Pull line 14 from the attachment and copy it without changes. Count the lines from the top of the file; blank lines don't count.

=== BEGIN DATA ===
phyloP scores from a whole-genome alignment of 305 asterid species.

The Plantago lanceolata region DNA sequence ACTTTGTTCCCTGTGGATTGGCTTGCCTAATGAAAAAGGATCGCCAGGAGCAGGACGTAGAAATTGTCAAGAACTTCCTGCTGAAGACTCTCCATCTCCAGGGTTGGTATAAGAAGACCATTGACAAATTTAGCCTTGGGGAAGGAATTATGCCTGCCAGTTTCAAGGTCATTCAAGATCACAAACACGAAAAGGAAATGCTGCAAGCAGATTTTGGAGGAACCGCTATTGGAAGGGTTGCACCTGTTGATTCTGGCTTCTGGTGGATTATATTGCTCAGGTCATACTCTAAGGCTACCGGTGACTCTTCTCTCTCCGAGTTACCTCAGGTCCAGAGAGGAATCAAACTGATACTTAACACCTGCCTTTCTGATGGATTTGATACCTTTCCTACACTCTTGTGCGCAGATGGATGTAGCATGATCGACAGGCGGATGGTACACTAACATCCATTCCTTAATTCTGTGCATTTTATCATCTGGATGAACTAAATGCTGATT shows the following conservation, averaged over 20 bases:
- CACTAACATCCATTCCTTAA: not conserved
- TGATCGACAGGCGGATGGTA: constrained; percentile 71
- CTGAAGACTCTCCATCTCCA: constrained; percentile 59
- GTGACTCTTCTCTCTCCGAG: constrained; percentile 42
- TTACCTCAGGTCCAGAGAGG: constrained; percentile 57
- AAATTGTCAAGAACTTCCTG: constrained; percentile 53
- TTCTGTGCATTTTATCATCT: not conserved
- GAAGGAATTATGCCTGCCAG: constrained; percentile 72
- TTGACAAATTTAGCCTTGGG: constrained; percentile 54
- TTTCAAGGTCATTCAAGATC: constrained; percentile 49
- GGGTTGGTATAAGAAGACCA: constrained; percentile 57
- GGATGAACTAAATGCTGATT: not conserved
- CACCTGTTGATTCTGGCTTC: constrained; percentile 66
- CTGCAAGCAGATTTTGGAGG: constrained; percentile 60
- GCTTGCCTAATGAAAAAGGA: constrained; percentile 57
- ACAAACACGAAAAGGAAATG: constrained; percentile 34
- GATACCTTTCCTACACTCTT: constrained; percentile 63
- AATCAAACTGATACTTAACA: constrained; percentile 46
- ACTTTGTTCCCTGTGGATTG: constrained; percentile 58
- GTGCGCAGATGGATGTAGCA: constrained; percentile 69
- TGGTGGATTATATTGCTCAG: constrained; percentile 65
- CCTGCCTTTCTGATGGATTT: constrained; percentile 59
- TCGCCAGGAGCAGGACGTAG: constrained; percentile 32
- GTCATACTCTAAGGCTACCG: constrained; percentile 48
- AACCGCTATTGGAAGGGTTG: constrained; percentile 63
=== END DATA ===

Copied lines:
- GGATGAACTAAATGCTGATT: not conserved